The Return (Andrei Zvyagintsev, 2003) is a bleak, slow and engrossing drama about two teenage brothers and the trip they share with their returning father, a taciturn, mysterious, often cruel man with an almost pathological desire to toughen them up. Beginning with a desperately moving vignette about the younger boy's inability to fulfil a dare set by some older neighbourhood kids, then changing tack entirely, the film is virtually impossible to second guess, as Zvyagintsev bucks convention and side-steps easy answers, before fashioning an ending that's gloriously unresolved but fitting - even perfect - in the Les quatre cents coups vein. It's a tough watch, because of its harshness and emotional brutality, and occasionally a little too ponderous, but the richly expressive photography is a major boon and the performances from the kids are just wonderful. Tragically, 16-year-old Vladimir Garin lost his life two days before the film's release, attempting to replicate the stunt he performs in the film's opening moments. (3.5)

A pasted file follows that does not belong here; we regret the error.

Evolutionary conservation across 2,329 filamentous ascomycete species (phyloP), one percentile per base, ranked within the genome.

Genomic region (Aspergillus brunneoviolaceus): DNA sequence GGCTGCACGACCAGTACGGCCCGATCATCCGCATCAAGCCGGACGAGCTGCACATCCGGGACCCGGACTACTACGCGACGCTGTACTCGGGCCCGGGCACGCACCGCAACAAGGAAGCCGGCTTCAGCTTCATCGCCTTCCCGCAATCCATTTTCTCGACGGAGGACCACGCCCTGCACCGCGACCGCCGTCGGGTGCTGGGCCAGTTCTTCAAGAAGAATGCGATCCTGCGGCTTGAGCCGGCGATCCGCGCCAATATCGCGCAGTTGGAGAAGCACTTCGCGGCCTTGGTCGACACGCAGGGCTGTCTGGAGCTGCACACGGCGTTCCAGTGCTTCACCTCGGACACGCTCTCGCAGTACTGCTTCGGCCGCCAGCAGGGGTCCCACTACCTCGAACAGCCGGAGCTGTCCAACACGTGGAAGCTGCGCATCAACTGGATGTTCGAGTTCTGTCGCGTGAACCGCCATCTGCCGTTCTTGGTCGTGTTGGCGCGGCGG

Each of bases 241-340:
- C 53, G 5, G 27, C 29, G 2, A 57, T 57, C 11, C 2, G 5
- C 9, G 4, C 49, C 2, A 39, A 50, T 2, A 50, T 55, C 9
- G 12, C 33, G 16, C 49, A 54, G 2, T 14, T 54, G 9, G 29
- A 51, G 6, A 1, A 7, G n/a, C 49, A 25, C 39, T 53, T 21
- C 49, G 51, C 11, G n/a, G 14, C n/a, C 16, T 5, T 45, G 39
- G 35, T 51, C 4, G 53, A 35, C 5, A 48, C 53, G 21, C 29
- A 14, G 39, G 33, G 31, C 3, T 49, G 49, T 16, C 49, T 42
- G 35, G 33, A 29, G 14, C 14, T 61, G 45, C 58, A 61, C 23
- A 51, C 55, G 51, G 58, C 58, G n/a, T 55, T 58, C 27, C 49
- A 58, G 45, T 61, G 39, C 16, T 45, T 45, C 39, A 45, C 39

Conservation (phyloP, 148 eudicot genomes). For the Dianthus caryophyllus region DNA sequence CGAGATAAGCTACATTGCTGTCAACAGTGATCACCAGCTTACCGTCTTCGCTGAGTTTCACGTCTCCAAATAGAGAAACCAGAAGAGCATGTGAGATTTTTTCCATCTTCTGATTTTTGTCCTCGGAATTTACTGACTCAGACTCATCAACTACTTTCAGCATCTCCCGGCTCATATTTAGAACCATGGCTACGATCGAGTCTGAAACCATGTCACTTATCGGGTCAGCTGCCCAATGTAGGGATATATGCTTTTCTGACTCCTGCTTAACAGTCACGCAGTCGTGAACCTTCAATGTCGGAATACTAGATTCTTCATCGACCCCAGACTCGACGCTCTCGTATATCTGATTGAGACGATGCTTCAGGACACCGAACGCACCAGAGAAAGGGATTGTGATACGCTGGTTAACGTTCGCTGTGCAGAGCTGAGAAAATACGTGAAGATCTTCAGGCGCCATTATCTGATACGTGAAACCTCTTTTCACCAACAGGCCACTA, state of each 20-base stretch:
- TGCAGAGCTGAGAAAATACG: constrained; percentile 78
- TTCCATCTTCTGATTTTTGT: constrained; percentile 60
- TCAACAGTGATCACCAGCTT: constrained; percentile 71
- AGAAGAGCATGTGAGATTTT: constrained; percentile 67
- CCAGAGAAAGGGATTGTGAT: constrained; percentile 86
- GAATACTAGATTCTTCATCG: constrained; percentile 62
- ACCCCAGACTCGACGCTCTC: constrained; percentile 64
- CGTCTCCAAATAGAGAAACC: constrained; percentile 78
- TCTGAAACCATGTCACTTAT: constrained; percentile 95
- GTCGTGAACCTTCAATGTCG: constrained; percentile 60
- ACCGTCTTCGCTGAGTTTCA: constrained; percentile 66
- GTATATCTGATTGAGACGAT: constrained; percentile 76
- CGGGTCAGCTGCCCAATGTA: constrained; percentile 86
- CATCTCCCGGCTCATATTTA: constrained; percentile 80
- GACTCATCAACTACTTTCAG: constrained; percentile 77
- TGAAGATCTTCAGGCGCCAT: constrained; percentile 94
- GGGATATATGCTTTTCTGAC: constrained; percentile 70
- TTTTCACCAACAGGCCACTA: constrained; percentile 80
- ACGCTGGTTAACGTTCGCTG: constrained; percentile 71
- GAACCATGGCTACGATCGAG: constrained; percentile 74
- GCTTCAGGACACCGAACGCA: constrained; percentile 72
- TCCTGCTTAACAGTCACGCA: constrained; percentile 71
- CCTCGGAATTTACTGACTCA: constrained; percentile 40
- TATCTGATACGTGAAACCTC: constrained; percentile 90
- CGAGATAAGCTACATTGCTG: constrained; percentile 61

Galaxy Quest (Dean Parisot, 1998) - This isn't the disposable, one-joke affair its marketing campaign would have had you believe. Rather, it's a heartwarming comedy-drama about a group of lost, unhappy souls who shed their insecurity and self-loathing during an intergalactic road trip. Tim Allen, Alan Rickman and Sigourney Weaver are the stars of a cult sci-fi show, cancelled in 1982, whose plodding existence as convention attractions is invaded by fans from another planet. The problem: the silver-suited octopus-people with their wild speech patterns and floppy hands believe the show to be a historical document, and need the characters' help to defeat some big green badasses. The film starts off unpromisingly, with barely a joke or strong scene in the first half hour, but gets better and better, leading to a richly satisfying final 40 that mixes serial-like thrills (the metal punchers, the re-appearance of the rock monster) with emotionally weighty subplots. Weaver tends to get "being funny" confused with "just shouting", but Sam Rockwell is a standout as a self-reflexive genre buff convinced of his impending demise, and there's a nice performance from Justin Long as an enthusiastic nerd. He played a similar part in Die Hard 4.0, to contrastingly disastrous ends. (3)